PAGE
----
Academic journal article
By Sangalli, Maurizio
The Catholic Historical Review , Vol. 93, No. 4
This study investigates the network of secondary education in northern Italy in the late sixteenth and early seventeenth centuries. Citing specific examples, the Republic of Venice, the State of Milan, the Duchy of Savoy, it brings into the discussion new information as well as recent research, showing how the Church used education to re-establish its position in society. By providing a sample of individual establishments from different social and political setting, the author tries to promote a "history of comparisons" among the schools (or rather, a "correlated history of schools") and provide information for an atlas of Italian scholastic institutions, that a group of national universities is now in the process of preparing. It is not the scope of this study to investigate the transition from medieval to early modern school systems. Rather, this article charts the response to a profound crisis that affected education in the mid-sixteenth century: the political impact upon the educational system, demonstrating the unifying role of the Catholic Church but also the ways in which each school system responded to the social and political needs of the local state. This work examines seminaria nobilium, colleges, and seminaries directed by the Society of Jesus, the Barnabites, and the Somaschans, connecting history and geography, social and economic factors.
The sixteenth and seventeenth centuries saw significant changes in western Europe: the development of confessional churches, the centralization of nation-states, the growth of concepts of nationhood, and the rise of a bureaucratic class all are symptoms of a radical shift in religion and politics. The situation in Italy was particularly complex; splintered into small states, many of them subject to foreign domination, with the theocracy of the Papal States impacting not only the religious allegiances on the peninsula but also the political allegiances,1 Italy suffered from a complicated context.The role of education in this situation illuminates the context on various levels. Almost always allied to (if not actually run by) the organizations of the Catholic Church, educational establishments responded to a variety of political and social needs. Thus, a study of educational systems demonstrates the goals for religious orthodoxy and unity, the need for educated men to run the professions, society, and the state, and the desire either to enable socio-economic advancement or to consolidate socio-economic standing. Considering only northern Italy in the middle of the sixteenth century, the historian has to confront a varied political situation: without enumerating the smaller states, the main strongholds were the Republic of Venice and the Duchy of Savoy, the Duchy of Milan (under Spanish rule), and the northern extension of the Papal States, centered around Bologna. Consequently, there were four different educational systems that had to accommodate four different political situations.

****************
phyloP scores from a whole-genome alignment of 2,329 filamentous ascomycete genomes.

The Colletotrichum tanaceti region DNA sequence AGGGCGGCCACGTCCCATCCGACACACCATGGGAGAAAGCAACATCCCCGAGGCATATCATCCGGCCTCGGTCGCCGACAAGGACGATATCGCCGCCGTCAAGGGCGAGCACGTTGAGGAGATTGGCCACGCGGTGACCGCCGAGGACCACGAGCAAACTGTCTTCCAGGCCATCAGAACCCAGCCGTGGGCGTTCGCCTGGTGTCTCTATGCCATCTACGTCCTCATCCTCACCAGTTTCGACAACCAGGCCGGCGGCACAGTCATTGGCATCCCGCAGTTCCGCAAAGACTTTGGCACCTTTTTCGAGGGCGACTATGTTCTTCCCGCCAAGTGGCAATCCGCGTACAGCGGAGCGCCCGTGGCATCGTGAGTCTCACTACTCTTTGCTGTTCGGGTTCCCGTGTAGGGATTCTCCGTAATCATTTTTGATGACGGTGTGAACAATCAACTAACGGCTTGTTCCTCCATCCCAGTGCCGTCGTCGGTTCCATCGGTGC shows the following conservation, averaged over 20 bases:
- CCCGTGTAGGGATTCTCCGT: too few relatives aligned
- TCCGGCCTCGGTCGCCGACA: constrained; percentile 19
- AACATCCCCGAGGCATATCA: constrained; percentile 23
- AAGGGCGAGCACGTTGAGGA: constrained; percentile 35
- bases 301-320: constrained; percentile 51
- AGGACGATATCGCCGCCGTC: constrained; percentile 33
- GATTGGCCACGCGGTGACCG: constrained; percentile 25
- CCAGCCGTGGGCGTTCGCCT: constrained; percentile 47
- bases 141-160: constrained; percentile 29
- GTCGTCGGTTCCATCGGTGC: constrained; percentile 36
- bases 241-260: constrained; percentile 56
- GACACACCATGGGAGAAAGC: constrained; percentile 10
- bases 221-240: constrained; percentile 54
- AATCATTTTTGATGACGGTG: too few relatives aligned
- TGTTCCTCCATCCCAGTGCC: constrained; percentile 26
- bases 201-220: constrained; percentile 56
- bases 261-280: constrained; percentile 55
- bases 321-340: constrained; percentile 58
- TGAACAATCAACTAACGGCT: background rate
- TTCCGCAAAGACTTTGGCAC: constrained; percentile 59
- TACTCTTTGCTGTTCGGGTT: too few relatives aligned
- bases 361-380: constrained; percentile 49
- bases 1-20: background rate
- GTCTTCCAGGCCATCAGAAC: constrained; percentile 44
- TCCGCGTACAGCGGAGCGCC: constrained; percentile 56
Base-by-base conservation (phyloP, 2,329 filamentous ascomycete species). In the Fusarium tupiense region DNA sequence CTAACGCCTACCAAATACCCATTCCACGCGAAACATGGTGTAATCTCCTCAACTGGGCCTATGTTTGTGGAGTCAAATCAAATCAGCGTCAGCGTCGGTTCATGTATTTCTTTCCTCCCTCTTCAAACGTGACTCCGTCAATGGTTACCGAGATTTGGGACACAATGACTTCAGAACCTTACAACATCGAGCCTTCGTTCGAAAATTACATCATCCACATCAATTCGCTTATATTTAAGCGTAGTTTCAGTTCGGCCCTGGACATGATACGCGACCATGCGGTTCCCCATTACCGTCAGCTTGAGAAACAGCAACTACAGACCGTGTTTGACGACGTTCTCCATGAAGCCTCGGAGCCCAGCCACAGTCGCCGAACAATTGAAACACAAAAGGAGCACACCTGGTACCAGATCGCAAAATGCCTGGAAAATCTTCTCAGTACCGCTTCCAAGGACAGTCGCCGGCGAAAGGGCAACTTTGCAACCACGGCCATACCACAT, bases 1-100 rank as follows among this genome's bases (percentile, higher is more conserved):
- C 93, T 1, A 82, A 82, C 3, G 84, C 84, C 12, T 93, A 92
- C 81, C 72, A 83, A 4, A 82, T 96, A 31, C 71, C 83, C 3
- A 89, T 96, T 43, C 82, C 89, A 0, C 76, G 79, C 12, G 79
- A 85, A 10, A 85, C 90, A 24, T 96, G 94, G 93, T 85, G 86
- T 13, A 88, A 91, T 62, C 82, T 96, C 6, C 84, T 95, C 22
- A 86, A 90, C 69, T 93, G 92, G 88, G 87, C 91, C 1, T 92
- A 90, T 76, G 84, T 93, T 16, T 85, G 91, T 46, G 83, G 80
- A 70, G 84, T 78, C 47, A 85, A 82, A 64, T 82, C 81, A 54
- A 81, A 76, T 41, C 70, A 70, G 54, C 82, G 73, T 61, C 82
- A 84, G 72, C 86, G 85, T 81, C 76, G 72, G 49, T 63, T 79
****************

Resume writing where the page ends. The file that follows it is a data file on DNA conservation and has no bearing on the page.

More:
Prior to the period under investigation, during the medieval period, there were purely local institutions that provided an education: almost every city, as indeed, many villages, had its own school system. Aside from the universities, there were municipal teachers, monastic schools or episcopal schools that responded to local needs. During the sixteenth century, a larger network of educational establishments replaced the early ones, the new schools being often affiliated with religious orders of the Catholic Church that crossed over political boundaries.lt is not the scope of this study to investigate the transition from medieval to early modern school systems. Rather, this article will chart the response to a profound crisis that affected education in the mid-sixteenth century: the political impact upon the educational system. Padua, perhaps the most important university city on the peninsula, lacked teachers who would prepare students for higher education.The Venetian Republic (which ruled Padua) relied upon the adequate network of schools in the city of Venice to educate the young men that it sought to privilege, and concentrated on university-level education in Padua rather than on its secondary schools. …